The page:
New York City is a place where change is inevitable, and where change comes, real estate development follows. It would not be the place it is without it. However the political climate during the Bloomberg era hasput this into hyper drive.
I ran into my old friend Kim Masson, who is part of Save Greenpoint, a group that is spearheading the opposition to Greenpoint Landing. Their issues with the development are not just the obvious ones most people are aware of. This is not just about being opposed to new massive buildings that will drive up rents and change the face of the neighborhood. The implications here are far more drastic.
Greenpoint is a neighborhood that has already dealt with one of the largest oil spills in the history of oil spills, and countless environmental mini disasters. I want people to be more aware of this situation so I decided to interview Kim so she can break this all down.
Save Greenpoint, a local activist group made up of Greenpoint residents, who according to their website “expect the revitalization of our waterfront to be responsibly site-specific in scale and scope,” are hosting a Rally for Greenpoint tonight, September 4, 2013 from 6-7pm at Barge Park Playground (Commercial St & Dupont St) in order to “FIGHT THE TOWERS!”
According to their Facebook invitation, “40 story towers threaten the future of Greenpoint. The community has been shut out of the process. This is your chance to be heard.”
Tonight – August 20, 2013 at 6:30 PM there will be a Public Hearing on the 77 Commercial Street Project and an Informational Presentation on Newtown Barge and Box Street Parks at Automotive High School (50 Bedford Ave).
Like Greenpoint Landing, 77 Commercial St has also begun its ULURP process. (WTF is ULURP?) Approval of the proposal will mean 30-40 story towers in exchange for a park and affordable housing.
Aside from the impact on the character of the neighborhood as well as issues with infrastructure and transportation, the environmental issues at this site and the risk to public health are of great concern.
According to the convoluted and endless Environmental Assessment Statement issued on 8/1/13, the 77 Commercial St site is “currently or was historically a manufacturing area that involved hazardous materials” … “a site where there is reason to suspect the presence of hazardous materials, contamination, illegal dumping or fill or fill material of unknown origin.” When is the open house?!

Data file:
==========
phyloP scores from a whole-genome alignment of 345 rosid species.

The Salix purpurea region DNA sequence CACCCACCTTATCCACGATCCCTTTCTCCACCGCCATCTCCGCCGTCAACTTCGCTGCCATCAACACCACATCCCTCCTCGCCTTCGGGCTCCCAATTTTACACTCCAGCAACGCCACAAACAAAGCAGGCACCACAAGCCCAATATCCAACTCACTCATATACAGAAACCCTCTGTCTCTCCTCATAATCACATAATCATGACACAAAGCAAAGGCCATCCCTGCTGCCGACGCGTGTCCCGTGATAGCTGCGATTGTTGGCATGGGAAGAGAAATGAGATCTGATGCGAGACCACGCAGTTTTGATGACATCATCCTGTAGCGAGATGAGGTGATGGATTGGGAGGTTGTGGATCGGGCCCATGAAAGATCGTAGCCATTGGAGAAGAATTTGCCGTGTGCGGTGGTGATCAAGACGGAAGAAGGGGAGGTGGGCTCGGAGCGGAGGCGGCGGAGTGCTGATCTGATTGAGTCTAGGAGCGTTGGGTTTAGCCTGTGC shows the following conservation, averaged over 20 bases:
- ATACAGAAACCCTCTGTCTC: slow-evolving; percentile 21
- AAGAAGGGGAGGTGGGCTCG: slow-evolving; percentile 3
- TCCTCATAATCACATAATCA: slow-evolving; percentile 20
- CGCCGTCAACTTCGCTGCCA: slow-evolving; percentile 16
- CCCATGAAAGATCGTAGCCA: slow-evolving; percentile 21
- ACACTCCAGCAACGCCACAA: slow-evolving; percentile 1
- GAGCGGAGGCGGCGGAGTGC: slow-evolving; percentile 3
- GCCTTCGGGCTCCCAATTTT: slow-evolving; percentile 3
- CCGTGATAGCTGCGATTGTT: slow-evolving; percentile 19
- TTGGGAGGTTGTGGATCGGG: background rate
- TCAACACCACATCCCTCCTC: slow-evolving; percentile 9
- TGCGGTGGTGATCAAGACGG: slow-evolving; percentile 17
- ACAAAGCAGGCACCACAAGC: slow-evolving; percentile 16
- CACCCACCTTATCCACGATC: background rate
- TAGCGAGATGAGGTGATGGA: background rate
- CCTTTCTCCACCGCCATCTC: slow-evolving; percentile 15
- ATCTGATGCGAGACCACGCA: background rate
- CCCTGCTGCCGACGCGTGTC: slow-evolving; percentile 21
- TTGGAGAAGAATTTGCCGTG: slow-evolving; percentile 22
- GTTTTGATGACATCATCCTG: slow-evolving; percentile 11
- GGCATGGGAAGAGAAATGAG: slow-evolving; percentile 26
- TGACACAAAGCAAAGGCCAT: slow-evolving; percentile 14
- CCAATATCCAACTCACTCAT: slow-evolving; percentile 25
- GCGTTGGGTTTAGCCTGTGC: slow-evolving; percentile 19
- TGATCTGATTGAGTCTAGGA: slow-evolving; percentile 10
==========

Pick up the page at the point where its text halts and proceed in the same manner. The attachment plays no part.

Based on the findings in this statement, a detailed analysis of air quality, noise and hazardous material in respect to public health needs to be conducted. If you can get a word in edgewise this evening, it’s very important that questions with respect to these vital issues are addressed.
Have you heard about the approved plan for the Greenpoint Landing development yet? Need another visual? Pretty crazy, right?
Like it or not, the Greenpoint Waterfront will soon be drastically transformed by a 22-acre, 10-tower development. The plan includes 30- to 40-story buildings, comprising 5,500 apartments, retail space, and a new public school. If your reaction is one of shock, outrage, or overwhelming joy (because you love love LOVE condos more than life itself!), now is the time to weigh in on new changes proposed by the developers.
See you TONIGHT (Tuesday August 13th 2013) at 6:30pm for a Public Hearing at Community Board 1, at Automotive High School (50 Bedford Ave).
Many readers have been very concerned about the proposed Greenpoint Landing development on the waterfront. But you can’t just worry about it now – then complain about it later. As Greenpointers, this is our neighborhood and we have to take responsibility for the vision and future plan of what Greenpoint can and will become.
Join GWAPP & NAG for a Special Community Workshop on the Greenpoint Landing & 77 Commercial Street Developments on Thursday June 27th, 2013 at 6:30-8pm at the Newtown Creek Visitor Center (329 Greenpoint Ave). This event is FREE and OPEN TO THE PUBLIC. RSVP
Are you like a lot of people wondering what ULURP means? It stands for Uniform Land Use Review Procedure, which is a standardized procedure whereby applications affecting the land use of the city would be publicly reviewed. In a nutshell, if you’re building something in the city, it needs to go through ULURP for public review and approval.
As a community, we will discuss what is “as-of-right” (per the 2005 Waterfront Rezoning) and what is still negotiable as these two developments approach certification and “ULURP” approval.
This is an opportunity to share ideas about what’s at stake, what we might gain in the ULURP process and how to prioritize our negotiating position.
Representatives from Greenpoint Landing will be making a brief presentation to familiarize everyone with the aspects of the project coming up for ULURP approval. The Center for Urban Pedagogy will be leading a workshop on how the ULURP process works.
Take advantage of this chance to get expert insight into the civic mechanism that is, typically, the last opportunity for the community to have input on impending development.